Engineering For Humanity:
The Digital Wall Calendar
Engineering for Humanity (E4H) is a class that pairs student groups with older adults from the nearby community (community partners) to engage in a codesign process that directly benefits these older adults. The class began by encouraging the students to go interact with the stakeholders in their own homes or environments to get to know them on a personal level. We then formed teams of three to four students and began to meet with our community partners regularly to become aware of potential project areas.
Throughout the semester, I worked on a team with another Olin student and a Babson student to design a product for and with our community partner, Judy (pseudonym used for anonymity). Early on, we learned that Judy was passionate about remaining engaged in her community, but she sometimes struggled to keep track of all of her events. She kept a physical calendar on the side of her fridge that was particularly special to her, as it featured her daughter's artwork. However, this calendar was often at odds with her iPhone's calendar, which she updated more frequently while away from home.
The main goal for our project quickly became finding a way to make it easier for Judy to keep track of her appointments. We realized that there had to be a way to combine the aesthetics of her daughter's physical calendar with the technology she was trying so eagerly to adopt.
Judy made it clear to us that she was very open to trying out new technologies and wanted to try a digital solution. Our first prototype was a simple computer monitor powered by a Raspberry Pi computer that could display her Google Calendar as it automatically synced with her iPhone calendar. Her daughter's artwork would serve as the screensaver. Judy quickly told us that while it was a good thought, she liked to be able to view the art while she was looking at her appointments. She also didn't like the idea of having to load in new pictures each time she got a new calendar. We also realized the importance of the calendar remaining in the same location as the old one—on the side of her refrigerator.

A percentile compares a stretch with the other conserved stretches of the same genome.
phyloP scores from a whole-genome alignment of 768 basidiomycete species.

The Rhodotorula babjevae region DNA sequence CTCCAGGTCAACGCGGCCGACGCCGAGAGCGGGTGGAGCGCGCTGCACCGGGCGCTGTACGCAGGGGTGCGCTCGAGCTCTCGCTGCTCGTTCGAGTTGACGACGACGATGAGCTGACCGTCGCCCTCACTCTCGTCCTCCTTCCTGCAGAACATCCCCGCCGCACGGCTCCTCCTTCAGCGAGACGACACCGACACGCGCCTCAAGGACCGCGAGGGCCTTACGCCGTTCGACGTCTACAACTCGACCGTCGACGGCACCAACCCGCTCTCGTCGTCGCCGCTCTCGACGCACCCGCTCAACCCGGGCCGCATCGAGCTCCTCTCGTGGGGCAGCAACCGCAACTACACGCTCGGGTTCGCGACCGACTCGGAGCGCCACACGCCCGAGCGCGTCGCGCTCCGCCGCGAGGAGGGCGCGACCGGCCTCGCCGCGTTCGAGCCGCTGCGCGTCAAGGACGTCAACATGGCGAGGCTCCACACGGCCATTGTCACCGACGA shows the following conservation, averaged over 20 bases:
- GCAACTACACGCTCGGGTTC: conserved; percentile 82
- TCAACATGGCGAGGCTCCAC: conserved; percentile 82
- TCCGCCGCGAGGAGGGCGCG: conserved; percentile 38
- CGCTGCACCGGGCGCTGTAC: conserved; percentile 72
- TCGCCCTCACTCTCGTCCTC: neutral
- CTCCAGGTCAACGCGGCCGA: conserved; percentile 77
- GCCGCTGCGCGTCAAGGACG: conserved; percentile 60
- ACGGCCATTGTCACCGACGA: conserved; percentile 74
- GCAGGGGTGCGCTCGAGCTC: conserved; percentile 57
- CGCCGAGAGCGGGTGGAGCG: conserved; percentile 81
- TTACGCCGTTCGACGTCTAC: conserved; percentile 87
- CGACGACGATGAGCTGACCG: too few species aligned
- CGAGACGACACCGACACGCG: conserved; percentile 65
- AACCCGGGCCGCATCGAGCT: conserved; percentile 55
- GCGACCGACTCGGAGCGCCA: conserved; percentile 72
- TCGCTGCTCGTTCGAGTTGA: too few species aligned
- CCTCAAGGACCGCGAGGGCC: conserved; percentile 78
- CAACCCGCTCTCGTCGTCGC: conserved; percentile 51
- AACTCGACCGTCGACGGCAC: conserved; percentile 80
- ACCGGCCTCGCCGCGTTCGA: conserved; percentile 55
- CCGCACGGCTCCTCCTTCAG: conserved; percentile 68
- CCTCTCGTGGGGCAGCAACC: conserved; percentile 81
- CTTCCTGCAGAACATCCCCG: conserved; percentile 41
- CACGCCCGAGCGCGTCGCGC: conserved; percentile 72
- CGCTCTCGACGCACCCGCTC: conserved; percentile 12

We realized that we could build a large frame for the monitor that could also accommodate her daughter's physical calendar. We added industrial fabric straps that would allow the calendar to reach over the top of her fridge and hang the calendar from the side. Judy mentioned that she was a big fan of functionality and aesthetics combining, and when we noticed that she had lots of wooden furniture in her home, cork board became an obvious choice. The cork would allow her to post notes and reminders on the side of the calendar as well. For one final personal touch, we made the calendar's screensaver a slideshow of Judy's favorite photos that could always be running in the background.
Our final product was very well-received, and Judy continues to use it in her home. This class was one of my favorites that I have taken at Olin, because it made me feel like I was actually making a positive difference in someone's life. Engineering for Humanity reinforced in me that I wanted my future engineering career to be about making a difference in the world by working with and for the users.